The Journal of neuroscience : the official journal of the Society for Neuroscience

The Coupling between Ca(2+) Channels and the Exocytotic Ca(2+) Sensor at Hair Cell Ribbon Synapses Varies Tonotopically along the Mature Cochlea.

PMID 28154149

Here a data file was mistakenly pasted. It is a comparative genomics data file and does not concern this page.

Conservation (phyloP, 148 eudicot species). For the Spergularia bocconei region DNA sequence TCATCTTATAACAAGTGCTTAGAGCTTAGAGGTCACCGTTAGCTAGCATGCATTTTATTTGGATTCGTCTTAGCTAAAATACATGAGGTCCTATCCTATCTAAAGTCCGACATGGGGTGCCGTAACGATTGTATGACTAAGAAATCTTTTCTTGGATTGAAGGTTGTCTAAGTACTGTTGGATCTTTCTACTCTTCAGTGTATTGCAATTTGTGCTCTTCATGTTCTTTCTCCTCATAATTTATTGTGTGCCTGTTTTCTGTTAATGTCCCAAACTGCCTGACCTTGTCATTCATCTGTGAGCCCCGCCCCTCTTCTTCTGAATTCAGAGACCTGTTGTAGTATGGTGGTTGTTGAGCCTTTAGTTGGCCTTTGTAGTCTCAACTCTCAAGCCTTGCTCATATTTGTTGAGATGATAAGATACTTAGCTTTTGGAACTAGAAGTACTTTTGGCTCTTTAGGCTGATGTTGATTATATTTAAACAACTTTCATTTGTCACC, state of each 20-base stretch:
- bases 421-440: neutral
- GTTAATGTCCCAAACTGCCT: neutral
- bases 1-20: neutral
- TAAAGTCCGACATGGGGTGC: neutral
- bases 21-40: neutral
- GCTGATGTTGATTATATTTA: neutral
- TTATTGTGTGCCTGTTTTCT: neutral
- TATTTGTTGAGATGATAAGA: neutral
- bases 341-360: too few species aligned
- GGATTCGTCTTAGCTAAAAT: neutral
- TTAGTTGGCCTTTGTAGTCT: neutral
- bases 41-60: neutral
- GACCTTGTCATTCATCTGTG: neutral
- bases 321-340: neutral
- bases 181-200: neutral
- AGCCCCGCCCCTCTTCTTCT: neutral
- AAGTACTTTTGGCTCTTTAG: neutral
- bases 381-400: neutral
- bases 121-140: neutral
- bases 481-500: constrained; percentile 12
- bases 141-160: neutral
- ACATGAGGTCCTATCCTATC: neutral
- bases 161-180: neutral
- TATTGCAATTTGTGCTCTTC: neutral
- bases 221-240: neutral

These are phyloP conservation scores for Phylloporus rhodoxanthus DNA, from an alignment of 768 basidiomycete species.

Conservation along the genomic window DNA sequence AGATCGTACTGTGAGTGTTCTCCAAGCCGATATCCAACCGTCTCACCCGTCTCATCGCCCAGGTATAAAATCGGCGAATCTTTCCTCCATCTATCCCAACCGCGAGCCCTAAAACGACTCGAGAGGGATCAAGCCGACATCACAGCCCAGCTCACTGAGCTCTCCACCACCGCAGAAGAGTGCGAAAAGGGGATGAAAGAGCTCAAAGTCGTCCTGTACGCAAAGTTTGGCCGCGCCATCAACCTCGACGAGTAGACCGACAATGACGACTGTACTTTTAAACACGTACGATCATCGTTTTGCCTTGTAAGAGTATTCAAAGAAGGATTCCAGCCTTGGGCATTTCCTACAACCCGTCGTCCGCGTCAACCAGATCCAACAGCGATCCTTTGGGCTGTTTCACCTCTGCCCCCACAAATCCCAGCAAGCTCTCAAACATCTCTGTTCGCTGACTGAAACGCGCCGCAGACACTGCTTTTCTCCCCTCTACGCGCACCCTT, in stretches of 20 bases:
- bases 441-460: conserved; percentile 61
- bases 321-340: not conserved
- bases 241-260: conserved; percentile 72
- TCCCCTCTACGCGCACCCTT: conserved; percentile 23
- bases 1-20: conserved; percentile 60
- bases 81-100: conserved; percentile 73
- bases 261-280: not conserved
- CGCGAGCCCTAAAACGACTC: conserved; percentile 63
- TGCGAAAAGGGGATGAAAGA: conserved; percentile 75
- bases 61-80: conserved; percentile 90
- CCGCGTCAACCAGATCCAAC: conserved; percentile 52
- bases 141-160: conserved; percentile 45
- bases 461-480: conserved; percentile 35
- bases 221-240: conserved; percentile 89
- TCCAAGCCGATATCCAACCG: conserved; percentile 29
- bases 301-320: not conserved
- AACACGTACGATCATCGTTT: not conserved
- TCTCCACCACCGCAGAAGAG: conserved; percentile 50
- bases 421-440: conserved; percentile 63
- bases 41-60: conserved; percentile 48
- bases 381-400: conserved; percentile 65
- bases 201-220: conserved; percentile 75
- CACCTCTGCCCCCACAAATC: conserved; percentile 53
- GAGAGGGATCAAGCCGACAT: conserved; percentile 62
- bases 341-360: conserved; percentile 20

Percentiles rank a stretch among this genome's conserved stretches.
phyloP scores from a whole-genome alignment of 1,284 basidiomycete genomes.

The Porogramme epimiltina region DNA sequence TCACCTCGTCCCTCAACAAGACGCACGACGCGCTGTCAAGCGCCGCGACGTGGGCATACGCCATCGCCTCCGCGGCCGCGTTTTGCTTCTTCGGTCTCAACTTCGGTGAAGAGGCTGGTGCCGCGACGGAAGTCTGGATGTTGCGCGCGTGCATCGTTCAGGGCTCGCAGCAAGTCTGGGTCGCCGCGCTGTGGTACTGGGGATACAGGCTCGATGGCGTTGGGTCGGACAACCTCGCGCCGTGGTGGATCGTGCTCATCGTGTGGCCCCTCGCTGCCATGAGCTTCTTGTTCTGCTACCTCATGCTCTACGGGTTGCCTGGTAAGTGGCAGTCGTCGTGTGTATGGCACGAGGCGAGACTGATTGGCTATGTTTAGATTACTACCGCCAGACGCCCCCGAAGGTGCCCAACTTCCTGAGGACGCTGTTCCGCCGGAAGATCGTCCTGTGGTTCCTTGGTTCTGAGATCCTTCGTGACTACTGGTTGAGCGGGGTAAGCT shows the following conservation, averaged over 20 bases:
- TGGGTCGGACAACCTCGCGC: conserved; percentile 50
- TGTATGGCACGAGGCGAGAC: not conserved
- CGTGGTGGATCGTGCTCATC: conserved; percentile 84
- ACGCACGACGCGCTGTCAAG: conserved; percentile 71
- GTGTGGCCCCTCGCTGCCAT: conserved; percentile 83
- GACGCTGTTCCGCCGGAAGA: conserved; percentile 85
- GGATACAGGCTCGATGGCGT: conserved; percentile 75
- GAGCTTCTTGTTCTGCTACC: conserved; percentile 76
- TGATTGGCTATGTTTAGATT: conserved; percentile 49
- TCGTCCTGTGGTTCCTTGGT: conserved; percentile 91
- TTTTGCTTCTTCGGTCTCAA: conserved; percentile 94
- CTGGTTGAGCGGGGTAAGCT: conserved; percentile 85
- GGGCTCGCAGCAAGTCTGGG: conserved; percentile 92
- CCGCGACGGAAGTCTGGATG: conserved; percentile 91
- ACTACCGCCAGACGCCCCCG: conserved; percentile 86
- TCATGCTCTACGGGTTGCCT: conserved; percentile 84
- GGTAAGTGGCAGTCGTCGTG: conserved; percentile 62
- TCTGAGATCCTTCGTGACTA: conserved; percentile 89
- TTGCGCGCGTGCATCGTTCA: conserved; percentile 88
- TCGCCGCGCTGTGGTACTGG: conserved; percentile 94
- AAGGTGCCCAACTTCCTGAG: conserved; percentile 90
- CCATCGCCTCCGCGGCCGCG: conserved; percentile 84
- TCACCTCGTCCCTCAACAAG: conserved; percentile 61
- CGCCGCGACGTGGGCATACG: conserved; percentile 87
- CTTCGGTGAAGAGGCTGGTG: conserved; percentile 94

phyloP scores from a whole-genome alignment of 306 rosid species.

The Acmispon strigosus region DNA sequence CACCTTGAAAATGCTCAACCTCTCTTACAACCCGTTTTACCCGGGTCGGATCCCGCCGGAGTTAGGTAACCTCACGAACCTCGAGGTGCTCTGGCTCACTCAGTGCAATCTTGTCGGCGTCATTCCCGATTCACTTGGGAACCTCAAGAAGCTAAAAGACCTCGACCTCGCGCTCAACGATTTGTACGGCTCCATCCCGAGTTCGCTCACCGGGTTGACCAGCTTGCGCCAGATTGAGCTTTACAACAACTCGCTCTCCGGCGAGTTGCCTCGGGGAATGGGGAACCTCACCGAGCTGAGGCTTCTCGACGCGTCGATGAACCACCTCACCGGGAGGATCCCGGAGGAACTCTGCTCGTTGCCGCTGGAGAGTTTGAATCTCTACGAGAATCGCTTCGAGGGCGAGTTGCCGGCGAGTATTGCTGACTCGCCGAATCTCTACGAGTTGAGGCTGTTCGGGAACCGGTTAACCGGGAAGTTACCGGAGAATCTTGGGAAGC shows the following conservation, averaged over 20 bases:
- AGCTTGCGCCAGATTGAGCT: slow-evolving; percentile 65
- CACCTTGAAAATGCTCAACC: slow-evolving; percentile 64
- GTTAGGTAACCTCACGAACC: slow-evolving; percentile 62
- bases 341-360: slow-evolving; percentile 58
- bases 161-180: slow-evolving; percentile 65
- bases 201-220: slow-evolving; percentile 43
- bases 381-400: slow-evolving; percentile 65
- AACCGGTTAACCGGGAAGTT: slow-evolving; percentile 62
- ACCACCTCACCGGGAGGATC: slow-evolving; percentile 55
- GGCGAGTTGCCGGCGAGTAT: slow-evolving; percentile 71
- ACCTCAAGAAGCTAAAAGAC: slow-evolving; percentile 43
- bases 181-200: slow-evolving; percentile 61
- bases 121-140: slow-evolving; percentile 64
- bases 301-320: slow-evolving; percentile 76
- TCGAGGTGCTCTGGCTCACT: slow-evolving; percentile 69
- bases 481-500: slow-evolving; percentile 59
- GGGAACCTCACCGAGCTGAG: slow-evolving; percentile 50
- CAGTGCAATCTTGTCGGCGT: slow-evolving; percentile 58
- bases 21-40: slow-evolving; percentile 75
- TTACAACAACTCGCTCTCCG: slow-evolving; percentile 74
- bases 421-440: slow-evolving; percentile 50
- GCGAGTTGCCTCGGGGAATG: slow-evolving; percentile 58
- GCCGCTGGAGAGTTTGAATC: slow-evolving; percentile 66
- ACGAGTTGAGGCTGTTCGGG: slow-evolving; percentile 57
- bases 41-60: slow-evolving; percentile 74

The cochlea processes auditory signals over a wide range of frequencies and intensities. However, the transfer characteristics at hair cell ribbon synapses are still poorly understood at different frequency locations along the cochlea. Using recordings from mature gerbils, we report here a surprisingly strong block of exocytosis by the slow Ca(2+) buffer EGTA (10 mM) in basal hair cells tuned to high frequencies (∼30 kHz). In addition, using recordings from gerbil, mouse, and bullfrog auditory organs, we find that the spatial coupling between Ca(2+) influx and exocytosis changes from nanodomain in low-frequency tuned hair cells (∼<2 kHz) to progressively more microdomain in high-frequency cells (∼>2 kHz). Hair cell synapses have thus developed remarkable frequency-dependent tuning of exocytosis: accurate low-latency encoding of onset and offset of sound intensity in the cochlea's base and submillisecond encoding of membrane receptor potential fluctuations in the apex for precise phase-locking to sound signals. We also found that synaptic vesicle pool recovery from depletion was sensitive to high concentrations of EGTA, suggesting that intracellular Ca(2+) buffers play an important role in vesicle recruitment in both low- and high-frequency hair cells. In conclusion, our results indicate that microdomain coupling is important for exocytosis in high-frequency hair cells, suggesting a novel hypothesis for why these cells are more susceptible to sound-induced damage than low-frequency cells; high-frequency inner hair cells must have a low Ca(2+) buffer capacity to sustain exocytosis, thus making them more prone to Ca(2+)-induced cytotoxicity.SIGNIFICANCE STATEMENT In the inner ear, sensory hair cells signal reception of sound. They do this by converting the sound-induced movement of their hair bundles present at the top of these cells, into an electrical current. This current depolarizes the hair cell and triggers the calcium-induced release of the neurotransmitter glutamate that activates the postsynaptic auditory fibers. The speed and precision of this process enables the brain to perceive the vital components of sound, such as frequency and intensity. We show that the coupling strength between calcium channels and the exocytosis calcium sensor at inner hair cell synapses changes along the mammalian cochlea such that the timing and/or intensity of sound is encoded with high precision.

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